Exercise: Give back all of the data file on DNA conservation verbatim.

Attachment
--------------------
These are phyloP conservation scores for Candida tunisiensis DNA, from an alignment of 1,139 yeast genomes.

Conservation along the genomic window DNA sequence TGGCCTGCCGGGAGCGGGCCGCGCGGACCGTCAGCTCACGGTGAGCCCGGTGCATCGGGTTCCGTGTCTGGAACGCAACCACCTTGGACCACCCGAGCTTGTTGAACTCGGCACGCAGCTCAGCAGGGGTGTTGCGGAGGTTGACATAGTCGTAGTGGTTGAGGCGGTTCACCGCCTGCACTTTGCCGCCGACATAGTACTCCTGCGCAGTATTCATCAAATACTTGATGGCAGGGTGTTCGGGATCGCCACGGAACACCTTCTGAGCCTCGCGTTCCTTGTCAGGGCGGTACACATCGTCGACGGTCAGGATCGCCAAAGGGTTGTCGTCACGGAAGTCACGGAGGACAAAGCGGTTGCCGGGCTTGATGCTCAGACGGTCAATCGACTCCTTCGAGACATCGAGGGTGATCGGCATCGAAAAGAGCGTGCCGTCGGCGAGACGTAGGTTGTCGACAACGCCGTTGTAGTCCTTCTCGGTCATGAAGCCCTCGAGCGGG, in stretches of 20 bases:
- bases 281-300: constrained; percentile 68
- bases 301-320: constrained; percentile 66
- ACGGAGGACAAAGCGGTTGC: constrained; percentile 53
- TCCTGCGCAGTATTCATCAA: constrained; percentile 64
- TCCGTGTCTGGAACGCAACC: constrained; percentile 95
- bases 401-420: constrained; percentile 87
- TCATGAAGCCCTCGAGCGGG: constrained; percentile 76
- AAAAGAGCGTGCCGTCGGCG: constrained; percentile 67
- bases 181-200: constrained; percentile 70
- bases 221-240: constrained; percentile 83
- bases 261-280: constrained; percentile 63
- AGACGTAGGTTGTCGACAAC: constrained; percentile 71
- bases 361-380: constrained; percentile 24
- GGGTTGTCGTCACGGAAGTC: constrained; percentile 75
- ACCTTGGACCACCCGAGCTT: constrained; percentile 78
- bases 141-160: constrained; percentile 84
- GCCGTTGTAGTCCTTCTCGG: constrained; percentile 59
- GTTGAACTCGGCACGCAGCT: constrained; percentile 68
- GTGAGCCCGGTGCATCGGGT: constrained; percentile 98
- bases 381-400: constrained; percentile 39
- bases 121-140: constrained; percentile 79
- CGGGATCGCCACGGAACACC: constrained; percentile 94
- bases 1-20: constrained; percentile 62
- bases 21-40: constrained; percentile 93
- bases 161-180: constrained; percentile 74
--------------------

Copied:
These are phyloP conservation scores for Candida tunisiensis DNA, from an alignment of 1,139 yeast genomes.

Conservation along the genomic window DNA sequence TGGCCTGCCGGGAGCGGGCCGCGCGGACCGTCAGCTCACGGTGAGCCCGGTGCATCGGGTTCCGTGTCTGGAACGCAACCACCTTGGACCACCCGAGCTTGTTGAACTCGGCACGCAGCTCAGCAGGGGTGTTGCGGAGGTTGACATAGTCGTAGTGGTTGAGGCGGTTCACCGCCTGCACTTTGCCGCCGACATAGTACTCCTGCGCAGTATTCATCAAATACTTGATGGCAGGGTGTTCGGGATCGCCACGGAACACCTTCTGAGCCTCGCGTTCCTTGTCAGGGCGGTACACATCGTCGACGGTCAGGATCGCCAAAGGGTTGTCGTCACGGAAGTCACGGAGGACAAAGCGGTTGCCGGGCTTGATGCTCAGACGGTCAATCGACTCCTTCGAGACATCGAGGGTGATCGGCATCGAAAAGAGCGTGCCGTCGGCGAGACGTAGGTTGTCGACAACGCCGTTGTAGTCCTTCTCGGTCATGAAGCCCTCGAGCGGG, in stretches of 20 bases:
- bases 281-300: constrained; percentile 68
- bases 301-320: constrained; percentile 66
- ACGGAGGACAAAGCGGTTGC: constrained; percentile 53
- TCCTGCGCAGTATTCATCAA: constrained; percentile 64
- TCCGTGTCTGGAACGCAACC: constrained; percentile 95
- bases 401-420: constrained; percentile 87
- TCATGAAGCCCTCGAGCGGG: constrained; percentile 76
- AAAAGAGCGTGCCGTCGGCG: constrained; percentile 67
- bases 181-200: constrained; percentile 70
- bases 221-240: constrained; percentile 83
- bases 261-280: constrained; percentile 63
- AGACGTAGGTTGTCGACAAC: constrained; percentile 71
- bases 361-380: constrained; percentile 24
- GGGTTGTCGTCACGGAAGTC: constrained; percentile 75
- ACCTTGGACCACCCGAGCTT: constrained; percentile 78
- bases 141-160: constrained; percentile 84
- GCCGTTGTAGTCCTTCTCGG: constrained; percentile 59
- GTTGAACTCGGCACGCAGCT: constrained; percentile 68
- GTGAGCCCGGTGCATCGGGT: constrained; percentile 98
- bases 381-400: constrained; percentile 39
- bases 121-140: constrained; percentile 79
- CGGGATCGCCACGGAACACC: constrained; percentile 94
- bases 1-20: constrained; percentile 62
- bases 21-40: constrained; percentile 93
- bases 161-180: constrained; percentile 74